March 17, 1934 - October 12, 2021
Betty Rose Lovelady Robidart( March 17,1934 – October 12, 2021 Youngest child of Rosa Maria Hahn & William Claude Lovelady, first Oregonian in the Lovelady family of five siblings that included Carl, William (Bill), Richard, and Ruth Vlarie. Betty's first child, son Gabriel Bernard Robidart the Third, (the honeymoon gift!) Best friend to second child, daughter Patricia Camille Robidart, and many others-"A light to the world", a quote from her grandson Alex Wayne Robidart Russsell. Grandmother to Bethany Rose, Madison, and Gabe. Betty attended a one room school, Judd Smith, near Grandparent's Christian & Carl Hahn's home 8 years . Betty graduated Corvallis High-1953. Around 1949, Betty met Carol Mayor (their mother's were also friends) This friendship lasted. until Betty's last breath. Married Gabriel Bernard Robidart Jr. in May 1953 "Arrested" that evening in the '32 Chop-top Ford hot rod for "noise" Allowed to proceed to honeymoon at Multnomah Falls, Oregon. Betty was part of the pit crew for her husband Gabe, at the salt flats in Utah in the '32 Ford. Gabe and Betty while pregnant with Patty, and young son Bernie, tore down the Finance building at Camp Adair. (they bid for the building) Betty & Gabe were perhaps among the first re-purposers using all the lumber, doors, brick, to build her house. While Gabe was at work Betty drilled holes for the electrical wire, & taped the sheet rock, then mudded it under her husband's direction. Betty's favorite quote from Gabe "Honey you can't drill around corners". Her husband Gabe was a Chemical Engineer at Albany Bureau of Mines, and amateur enthusiast astronomer, geologist, & adventuring traveler. This took her entire family to Alaska to photograph the eclipse in 1952. The family forgot the tent poles and cut new ones at every stop. They traveled in a Lincoln with their dog, Tipper. Betty was a bowler extraordinaire: featured in the G.T as best score of 302. She also taught bowling to Corvallis kids. Gabe and Betty bowled in league Sunday nights at Beaver Bowl. Betty was an assistant Campfire Girls leader for Ruby Frakes. The astronomy enthusiasm took the family to Cap Chat, Quebec to photograph the total eclipse of the sun and moon, this travel to Quebec was done in a "motor home-a converted school bus" The bus conversion like the house building, was worked by the family, Betty full time while Gabe worked. The school bus camper was used for a family trip for most of the summer. Husband Gabe said "we must first explore our great United States with its many bounties and beauty before we see Europe. " Europe was promised as a trip to the family in 1976. Almost all of the states were visited. On this trip, an Ariel camera was purchased in the very unique city of Peabody, Massachusetts. Gabe introduced the family to all varieties of ethnic food and our countries greatest landmarks & food like lobster, and Americana at Dungeons Park, Chicago. Fish and Chips in Canada, Meat Pies along the roadside in Nova Scotia. The family visited many observatories in the U.S., along with many small airstrips where Gabe could see homemade airplanes. All visitors to Betty's home saw the progression of his airplane throughout the house. The bath tub was only ever used for soaking the wood for the airplane, and in later years, Rogue's cat box. "Why take a bath and soak in your own dirt." When daughter Patty asked how her Mom put up with-all the clutter, (the house was clean, but cluttered with many projects: lens grinding, stamp & coin collections, Scientific American, National Geographic, card playing, dark room photo lab, Scout Troop 213 back pack building) Betty said "a house is to live in. not to be used for show." While the children were small, she was FIRST a loving, wonderful mother, gardener, baker, and seamstress. Latter working part-time at Benton Printer's for her life-time friend Bob Urban. Next she was a Tax Preparer for Tax Reducers. She called her work "mad money"...using it for fun extras at her home like trips and furniture, as Betty said they needed nothing beyond Gabe's salary at the Albany Bureau of Mines. A quote from Gabe: "I love my job and can't believe I get paid for it. Choose work that feels this way" ' Betty hated playing card games & board games but took part in a couples rotating Pinochle group, because Gabe loved the game. At age 42 Betty suddenly found herself a widow, Gabe died at age 50. Betty became a full time worker book-keeping at Bi-Mart, a cashier at Fred Myers in the Candy department and a part-time student at LBCC. Her hours were very long and sleepless. At LBCC she ran 3 miles with her fellow student & daughter Patty. Betty found Dorsey Bus Company, where she retired from work after f 23 years. She began a regular route, was offered a full-time route driving special needs by her boss Paul Goebel. Betty was featured in the Corvallis Gazette times as a Special Need's Driver. She also went on many bus delivery adventures to bring new buses from the east coast home to Corvallis, by herself, or in tandem with friend Sybil Malone and others. Many close friend's were forged during this time, including the parents of her students. Noticing Betty's social skills & work ethics, her boss Paul Goebel, offered her a management position for his rental properties. Betty managed the rentals until age 82;-in this job she met many young renters whom she thoroughly enjoyed. Betty had an art spirit and encouraged her daughter; however Patty thought of her mom as an artist as illustrated in the many stained glass projects given to family & friends. She was also commissioned for a large piece featuring hummingbirds for Pat McKann. Betty played on soft-ball & volley ball teams. Betty would have been a vigorous athlete if sports were encouraged in her youth. Carol and Betty became great supporters of O.S.U. women's softball and basketball. Betty & Carol climbed the auditorium steps with her oxygen to claim their seats with fellow friends & fans to see EVERY local O.S.U. Women's Basketball games until 2017. Betty found fishing & sailing friends, and spent great times on the water. Betty sailed the Puget Sound. Carol bought a motor home and she and Betty traveled. Betty was the co-pilot giving directions for all their sojourns. Not just because her mom Rosa Maria Hahn Lovelady was a floral judge of State Fairs, and gardener exquisite (owned and managed a truck farm in the depression and seamstress at night) Betty grew vegetable gardens and floral borders on the family lo acre on N.W 23'd st. in Corvallis with total flourish and beauty. Betty had a green thumb! She called it her "farm; but was glad it was in town. After retirement Betty became involved with her Political Party, Benton County Republican Women. Betty remembered many political conversations at card games & gatherings at the Lovelady farm. This was before people got mad at different beliefs. She enjoyed the fun of hearing opposing thoughts. After all, her mother was a Christian (German Austrian) Scientist and her dad a Baptist (Irish Indian, born in Alabama), and she attended a different church with her grandparents and a different church with her Aunt Augusta. Her Mother Rosa Maria held coffee clutches with many languages, loving different last names and learning about others. Betty taught her children how to swim with swimming lessons at the old C.H.S. pool so they could fish. Fishing was a big deal for the family summer camping trips, Gabe rowed the boat and ate the fish, while she and the kids fished. Every time daughter Patty swims laps, she is grateful for her mom & everything else. Son Bernie takes his fly pole out to the river every chance he gets, and ties many of his own flies. Being able to communicate with each of us in a unpretentious, loving way is why we call Betty Rose Lovelady "light of the world". Our world will not be as bright without her, but we will let that light continue to burn in hearts as we see the beauty of nature, sky, water, and family in our world that we experienced with Betty. Lastly, remember this Betty quote, “Don’t worry about it. It’s no big deal!” A public viewing is planned on Friday, October 15, 2021 from 2:00-4:00 PM at McHenry Funeral Home in Corvallis. A graveside service will take place at 11:00 AM, Saturday, October 16, 2021 at Oak Lawn Memorial Park in Corvallis. Memorials may be made in Betty’s name as a scholarship for her Grandson, Alex Russell in the form of notes, to thrive in his pottery studio in her memory as the “Betty Rose” studio. The family would like to thank Dr. Cho, Rice’s Pharmacy, Vic Russell and many others for the help, love and support. Please leave your condolence messages for the family here on the website.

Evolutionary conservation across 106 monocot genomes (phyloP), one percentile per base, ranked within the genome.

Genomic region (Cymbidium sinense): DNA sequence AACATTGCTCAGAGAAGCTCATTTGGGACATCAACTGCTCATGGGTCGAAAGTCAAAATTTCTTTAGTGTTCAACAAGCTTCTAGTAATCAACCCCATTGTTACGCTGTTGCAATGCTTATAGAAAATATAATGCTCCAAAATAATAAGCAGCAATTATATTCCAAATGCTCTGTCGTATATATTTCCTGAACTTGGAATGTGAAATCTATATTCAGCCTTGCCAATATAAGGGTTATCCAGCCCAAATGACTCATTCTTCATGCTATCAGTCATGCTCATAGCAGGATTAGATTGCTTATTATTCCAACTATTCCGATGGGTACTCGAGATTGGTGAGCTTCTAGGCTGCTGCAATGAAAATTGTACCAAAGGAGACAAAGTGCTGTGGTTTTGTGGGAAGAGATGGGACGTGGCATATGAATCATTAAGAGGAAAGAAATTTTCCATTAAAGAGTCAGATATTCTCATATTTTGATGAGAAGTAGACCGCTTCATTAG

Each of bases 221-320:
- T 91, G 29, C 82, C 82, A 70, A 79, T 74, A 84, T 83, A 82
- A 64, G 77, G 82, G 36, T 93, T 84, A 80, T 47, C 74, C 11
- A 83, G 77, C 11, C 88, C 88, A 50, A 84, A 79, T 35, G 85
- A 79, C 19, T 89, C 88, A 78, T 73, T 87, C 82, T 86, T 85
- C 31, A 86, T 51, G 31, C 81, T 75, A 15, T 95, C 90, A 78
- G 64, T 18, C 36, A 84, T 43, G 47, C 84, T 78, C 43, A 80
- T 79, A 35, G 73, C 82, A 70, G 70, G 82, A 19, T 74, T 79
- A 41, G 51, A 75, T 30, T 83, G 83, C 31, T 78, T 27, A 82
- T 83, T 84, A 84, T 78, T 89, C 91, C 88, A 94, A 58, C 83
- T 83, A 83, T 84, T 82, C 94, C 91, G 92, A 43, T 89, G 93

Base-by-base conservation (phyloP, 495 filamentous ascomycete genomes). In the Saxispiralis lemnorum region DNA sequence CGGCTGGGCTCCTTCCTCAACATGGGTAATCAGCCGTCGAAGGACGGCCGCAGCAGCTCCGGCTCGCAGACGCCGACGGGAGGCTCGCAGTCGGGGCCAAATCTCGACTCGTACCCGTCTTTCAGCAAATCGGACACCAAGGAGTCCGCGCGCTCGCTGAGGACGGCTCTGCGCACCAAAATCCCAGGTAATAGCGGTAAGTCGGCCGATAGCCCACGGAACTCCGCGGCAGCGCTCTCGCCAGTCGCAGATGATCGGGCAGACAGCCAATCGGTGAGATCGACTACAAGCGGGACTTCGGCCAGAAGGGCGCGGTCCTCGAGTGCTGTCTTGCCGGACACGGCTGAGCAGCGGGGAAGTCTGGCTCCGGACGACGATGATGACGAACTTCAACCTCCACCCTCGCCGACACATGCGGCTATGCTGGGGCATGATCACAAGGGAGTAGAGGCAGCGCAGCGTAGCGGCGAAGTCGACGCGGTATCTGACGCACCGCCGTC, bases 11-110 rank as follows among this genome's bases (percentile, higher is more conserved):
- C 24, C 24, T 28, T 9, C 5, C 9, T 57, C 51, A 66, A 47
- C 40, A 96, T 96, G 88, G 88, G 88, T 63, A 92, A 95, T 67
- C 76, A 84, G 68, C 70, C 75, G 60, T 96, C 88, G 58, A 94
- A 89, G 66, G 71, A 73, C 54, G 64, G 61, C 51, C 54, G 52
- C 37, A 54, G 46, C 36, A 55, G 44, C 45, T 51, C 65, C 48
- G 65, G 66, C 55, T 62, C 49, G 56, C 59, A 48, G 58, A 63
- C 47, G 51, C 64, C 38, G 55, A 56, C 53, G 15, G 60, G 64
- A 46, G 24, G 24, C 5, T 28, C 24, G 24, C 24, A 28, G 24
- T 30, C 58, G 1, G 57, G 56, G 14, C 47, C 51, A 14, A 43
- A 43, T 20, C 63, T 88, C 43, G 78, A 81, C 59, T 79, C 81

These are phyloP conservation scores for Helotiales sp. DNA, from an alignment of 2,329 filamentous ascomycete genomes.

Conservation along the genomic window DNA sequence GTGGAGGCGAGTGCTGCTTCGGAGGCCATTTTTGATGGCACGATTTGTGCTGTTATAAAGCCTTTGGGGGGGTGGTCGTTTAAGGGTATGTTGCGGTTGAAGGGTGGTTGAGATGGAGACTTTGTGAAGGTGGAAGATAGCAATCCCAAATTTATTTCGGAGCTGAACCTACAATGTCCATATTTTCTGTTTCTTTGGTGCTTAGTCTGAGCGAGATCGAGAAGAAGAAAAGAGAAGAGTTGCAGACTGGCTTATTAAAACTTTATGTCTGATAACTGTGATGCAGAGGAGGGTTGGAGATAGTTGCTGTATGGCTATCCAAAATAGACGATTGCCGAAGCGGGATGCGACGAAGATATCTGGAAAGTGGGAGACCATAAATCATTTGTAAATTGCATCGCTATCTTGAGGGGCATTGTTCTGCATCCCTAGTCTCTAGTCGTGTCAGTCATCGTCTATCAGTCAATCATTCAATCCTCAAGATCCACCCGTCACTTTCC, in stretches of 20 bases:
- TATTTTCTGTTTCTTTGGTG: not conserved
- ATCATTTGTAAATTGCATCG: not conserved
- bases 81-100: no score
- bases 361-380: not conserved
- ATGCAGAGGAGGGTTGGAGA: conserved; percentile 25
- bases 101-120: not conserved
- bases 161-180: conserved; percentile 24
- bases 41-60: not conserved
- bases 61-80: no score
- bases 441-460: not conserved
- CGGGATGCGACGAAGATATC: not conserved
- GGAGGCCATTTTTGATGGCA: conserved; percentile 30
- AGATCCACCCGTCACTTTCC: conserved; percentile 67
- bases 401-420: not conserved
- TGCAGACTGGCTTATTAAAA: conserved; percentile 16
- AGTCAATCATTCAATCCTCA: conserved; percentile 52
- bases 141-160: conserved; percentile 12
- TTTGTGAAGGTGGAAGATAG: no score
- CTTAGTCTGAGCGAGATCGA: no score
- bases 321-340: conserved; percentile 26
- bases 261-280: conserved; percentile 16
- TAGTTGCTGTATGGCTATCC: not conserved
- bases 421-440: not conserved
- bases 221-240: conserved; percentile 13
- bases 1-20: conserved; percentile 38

Betty Rose Lovelady Robidart( March 17,1934 – October 12, 2021 Youngest child of Rosa Maria Hahn & William Claude Lovelady, first Oregonian in the Lovelady family of five siblings that included Carl, William (Bill), Richard, and Ruth... View Obituary & Service Information
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Betty Rose Lovelady Robidart( March 17,1934 – October 12, 2021